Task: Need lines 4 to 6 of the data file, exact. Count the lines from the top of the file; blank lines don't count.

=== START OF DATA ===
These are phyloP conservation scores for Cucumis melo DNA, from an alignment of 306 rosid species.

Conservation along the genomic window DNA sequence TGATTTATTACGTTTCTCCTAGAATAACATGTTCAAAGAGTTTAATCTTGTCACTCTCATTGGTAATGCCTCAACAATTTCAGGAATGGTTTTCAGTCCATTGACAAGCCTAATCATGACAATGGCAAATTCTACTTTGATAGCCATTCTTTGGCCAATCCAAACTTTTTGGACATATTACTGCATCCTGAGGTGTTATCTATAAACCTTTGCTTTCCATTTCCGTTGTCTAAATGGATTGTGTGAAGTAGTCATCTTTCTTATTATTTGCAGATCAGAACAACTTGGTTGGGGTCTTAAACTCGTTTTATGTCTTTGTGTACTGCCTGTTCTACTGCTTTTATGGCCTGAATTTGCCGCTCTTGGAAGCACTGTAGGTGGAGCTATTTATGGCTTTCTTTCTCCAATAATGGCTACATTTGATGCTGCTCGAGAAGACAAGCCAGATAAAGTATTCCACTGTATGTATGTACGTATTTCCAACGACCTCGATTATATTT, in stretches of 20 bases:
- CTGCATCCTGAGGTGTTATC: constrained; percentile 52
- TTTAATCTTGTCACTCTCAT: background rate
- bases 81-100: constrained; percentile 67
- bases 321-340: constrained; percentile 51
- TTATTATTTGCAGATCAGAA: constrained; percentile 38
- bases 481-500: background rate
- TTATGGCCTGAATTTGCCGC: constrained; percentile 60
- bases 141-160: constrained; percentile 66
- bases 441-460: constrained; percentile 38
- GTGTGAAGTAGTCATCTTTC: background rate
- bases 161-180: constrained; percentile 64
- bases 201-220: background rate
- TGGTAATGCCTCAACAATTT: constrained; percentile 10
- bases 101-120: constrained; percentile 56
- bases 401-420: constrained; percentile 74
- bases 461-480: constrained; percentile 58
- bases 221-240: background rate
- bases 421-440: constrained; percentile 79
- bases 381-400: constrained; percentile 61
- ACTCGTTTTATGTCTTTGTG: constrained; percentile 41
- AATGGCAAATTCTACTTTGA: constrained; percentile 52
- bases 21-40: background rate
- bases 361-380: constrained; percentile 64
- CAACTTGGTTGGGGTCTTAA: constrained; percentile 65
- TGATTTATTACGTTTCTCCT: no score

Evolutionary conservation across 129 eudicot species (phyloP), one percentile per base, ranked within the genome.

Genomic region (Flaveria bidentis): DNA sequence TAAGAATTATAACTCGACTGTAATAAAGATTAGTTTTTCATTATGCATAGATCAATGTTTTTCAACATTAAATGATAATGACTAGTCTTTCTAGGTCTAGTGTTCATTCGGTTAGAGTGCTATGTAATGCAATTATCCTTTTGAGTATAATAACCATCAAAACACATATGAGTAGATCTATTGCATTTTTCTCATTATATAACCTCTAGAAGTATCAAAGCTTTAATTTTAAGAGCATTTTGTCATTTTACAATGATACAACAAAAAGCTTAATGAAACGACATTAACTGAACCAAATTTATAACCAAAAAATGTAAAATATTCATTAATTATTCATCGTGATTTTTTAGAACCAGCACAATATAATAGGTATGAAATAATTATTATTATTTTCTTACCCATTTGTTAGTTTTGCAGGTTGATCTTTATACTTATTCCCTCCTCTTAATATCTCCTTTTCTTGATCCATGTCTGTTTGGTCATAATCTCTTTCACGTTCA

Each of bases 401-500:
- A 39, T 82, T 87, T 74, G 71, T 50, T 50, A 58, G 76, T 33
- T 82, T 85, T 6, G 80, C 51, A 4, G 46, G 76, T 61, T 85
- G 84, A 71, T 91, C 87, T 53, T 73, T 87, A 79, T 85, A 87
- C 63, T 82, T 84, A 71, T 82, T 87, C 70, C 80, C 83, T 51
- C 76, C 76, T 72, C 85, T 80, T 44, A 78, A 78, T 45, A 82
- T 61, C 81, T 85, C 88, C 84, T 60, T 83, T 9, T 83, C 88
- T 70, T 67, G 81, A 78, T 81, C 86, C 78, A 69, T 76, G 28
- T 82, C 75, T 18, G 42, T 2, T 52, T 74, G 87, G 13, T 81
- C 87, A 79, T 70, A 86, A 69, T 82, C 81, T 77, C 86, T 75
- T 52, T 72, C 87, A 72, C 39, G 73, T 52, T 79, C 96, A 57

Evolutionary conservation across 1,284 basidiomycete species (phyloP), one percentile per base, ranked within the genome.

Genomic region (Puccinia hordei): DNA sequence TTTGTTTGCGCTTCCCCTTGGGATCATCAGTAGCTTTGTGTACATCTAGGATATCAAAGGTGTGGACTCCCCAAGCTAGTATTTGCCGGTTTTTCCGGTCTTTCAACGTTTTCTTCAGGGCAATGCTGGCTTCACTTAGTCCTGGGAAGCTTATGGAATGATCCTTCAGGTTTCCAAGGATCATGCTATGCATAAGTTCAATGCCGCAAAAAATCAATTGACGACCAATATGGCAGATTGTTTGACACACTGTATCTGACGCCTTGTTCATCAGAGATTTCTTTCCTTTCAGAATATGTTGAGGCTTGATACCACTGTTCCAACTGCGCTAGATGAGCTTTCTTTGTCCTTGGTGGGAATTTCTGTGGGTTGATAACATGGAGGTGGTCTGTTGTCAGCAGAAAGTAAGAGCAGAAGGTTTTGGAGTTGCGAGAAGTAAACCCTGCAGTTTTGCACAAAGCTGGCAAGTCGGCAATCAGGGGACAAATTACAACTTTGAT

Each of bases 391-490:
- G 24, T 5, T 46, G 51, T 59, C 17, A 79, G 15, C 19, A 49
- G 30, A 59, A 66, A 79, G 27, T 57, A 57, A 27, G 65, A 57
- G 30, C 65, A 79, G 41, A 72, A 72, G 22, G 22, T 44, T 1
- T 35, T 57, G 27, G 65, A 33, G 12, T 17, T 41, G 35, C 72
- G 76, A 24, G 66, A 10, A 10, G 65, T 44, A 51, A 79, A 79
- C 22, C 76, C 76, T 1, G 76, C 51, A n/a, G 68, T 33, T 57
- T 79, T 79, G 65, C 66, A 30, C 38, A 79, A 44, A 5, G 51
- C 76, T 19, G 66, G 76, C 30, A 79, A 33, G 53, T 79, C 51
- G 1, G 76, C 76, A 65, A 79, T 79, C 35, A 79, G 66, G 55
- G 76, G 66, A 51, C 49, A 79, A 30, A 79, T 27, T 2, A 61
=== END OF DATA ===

- TTTAATCTTGTCACTCTCAT: background rate
- bases 81-100: constrained; percentile 67
- bases 321-340: constrained; percentile 51